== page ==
New Essendon CEO Andrew Thorburn resigns after church controversy

Andrew Thorburn has quit his role as chief executive officer of the Essendon Football Club barely 24 hours after his appointment.

The stunning turn of events comes after it was revealed he was chairman of a church organisation, City on a Hill, that has denounced homosexuality and likened abortion to the operation of concentration camps in sermons dating as far back as 2013.

Thorburn’s recruitment was initially described by Essendon president David Barham as “bold and decisive” but was met with vocal criticism from high-profile members, including Victorian Premier Daniel Andrews, who is an Essendon member.

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Speaking to reporters after Thorburn’s exit was made official, Barham said 57-year-old Thorburn was given a choice between retaining his role at the club or at the church, and he chose the church.

The Bombers president denounced the comments from the City on a Hill sermon as “horrible” and “not something that’s reflected in the values of the Essendon Football Club at all”.

Barham said he takes full responsibility for the bungled CEO hire, which follows a failed attempt at luring Alastair Clarkson to the club while still employing former head coach Ben Rutten, a move which had infuriated Essendon’s playing group.

“It’s difficult because in interview processes you’re not allowed to ask about people’s religious (beliefs), it’s against the law,” he told reporters on Tuesday evening.

“What we did as soon as we saw them was we acted. This morning I saw him (Thorburn) first thing and we spent most of the day talking and he decided (resigning) was what he would do.

“These comments were buried deep in sermons from years ago, so they weren’t as easily found.

“At the end of the day, I reference-checked Andrew thoroughly. I rang five incredibly high-profile people who had worked with him and worked for him, and I had no reason to think anything other than he was a suitable candidate.”

Thorburn had won the Essendon CEO job in part due to his work on the external review of the club, which has been led by consulting firm Ernst & Young. Barham was adamant Thorburn’s connections with the church had not compromised the review, which is close to being complete.

Thorburn was also on the six-person coaching sub-committee that appointed Brad Scott as Essendon’s new senior coach last week.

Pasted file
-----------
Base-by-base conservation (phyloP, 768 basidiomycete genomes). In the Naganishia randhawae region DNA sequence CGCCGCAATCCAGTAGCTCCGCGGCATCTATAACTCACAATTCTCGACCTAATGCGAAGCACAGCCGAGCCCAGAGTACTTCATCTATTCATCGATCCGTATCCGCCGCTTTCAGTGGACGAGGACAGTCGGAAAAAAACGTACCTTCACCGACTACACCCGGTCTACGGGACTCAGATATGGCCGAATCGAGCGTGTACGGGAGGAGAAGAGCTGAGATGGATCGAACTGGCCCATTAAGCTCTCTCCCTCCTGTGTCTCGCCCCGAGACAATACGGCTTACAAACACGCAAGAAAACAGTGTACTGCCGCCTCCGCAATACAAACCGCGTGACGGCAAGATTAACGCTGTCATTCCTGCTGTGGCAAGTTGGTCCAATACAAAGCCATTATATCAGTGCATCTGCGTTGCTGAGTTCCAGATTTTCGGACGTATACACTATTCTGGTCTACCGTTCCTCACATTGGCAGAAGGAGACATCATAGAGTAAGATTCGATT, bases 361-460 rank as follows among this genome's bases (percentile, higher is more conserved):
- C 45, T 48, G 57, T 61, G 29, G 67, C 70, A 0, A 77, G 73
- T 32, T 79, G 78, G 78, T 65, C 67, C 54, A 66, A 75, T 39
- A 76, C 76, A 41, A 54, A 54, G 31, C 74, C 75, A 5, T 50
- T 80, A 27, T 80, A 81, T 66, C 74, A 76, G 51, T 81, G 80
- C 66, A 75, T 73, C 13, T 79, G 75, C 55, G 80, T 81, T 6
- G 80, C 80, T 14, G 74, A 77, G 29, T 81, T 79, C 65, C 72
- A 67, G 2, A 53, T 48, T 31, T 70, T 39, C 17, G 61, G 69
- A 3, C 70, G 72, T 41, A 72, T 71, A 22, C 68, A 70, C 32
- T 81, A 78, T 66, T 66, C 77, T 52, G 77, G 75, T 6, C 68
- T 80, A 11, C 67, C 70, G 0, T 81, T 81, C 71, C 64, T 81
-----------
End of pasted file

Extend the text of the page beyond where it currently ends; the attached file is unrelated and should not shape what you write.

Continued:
In a club statement, Barham said the views of the City on a Hill church were “in direct contradiction” to the views of the Essendon Football Club.

“Essendon is committed to providing an inclusive, diverse and a safe club, where everyone is welcome and respected,” he said in the statement on Tuesday afternoon.

“The board made clear that, despite these not being views that Andrew Thorburn has expressed personally and that were also made prior to him taking up his role as chairman, he couldn’t continue to serve in his dual roles at the Essendon Football Club and as chairman of City on a Hill.

“We are deeply committed to our values and support wholeheartedly the work of the AFL in continuing to stamp out any discrimination based on race, sex, religion, gender, sexual identity or orientation, or physical or mental disability.

“I want to stress that neither the board nor Andrew was aware of the comments from the 2013 sermon until we read about them this morning. I also want to stress that this is not about vilifying anyone for their personal religious beliefs, but about a clear conflict of interest with an organisation whose views do not align at all with our values as a safe, inclusive, diverse and welcoming club for our staff, our players, our members, our fans, our partners and the wider community.”

Essendon’s acting CEO Nick Ryan will continue in the role as the club embarks on a process to appoint its next full-time chief executive.

Thorburn claims ‘personal Christian faith not tolerated’

Thorburn released his own statement in the wake of his exit from Essendon being confirmed.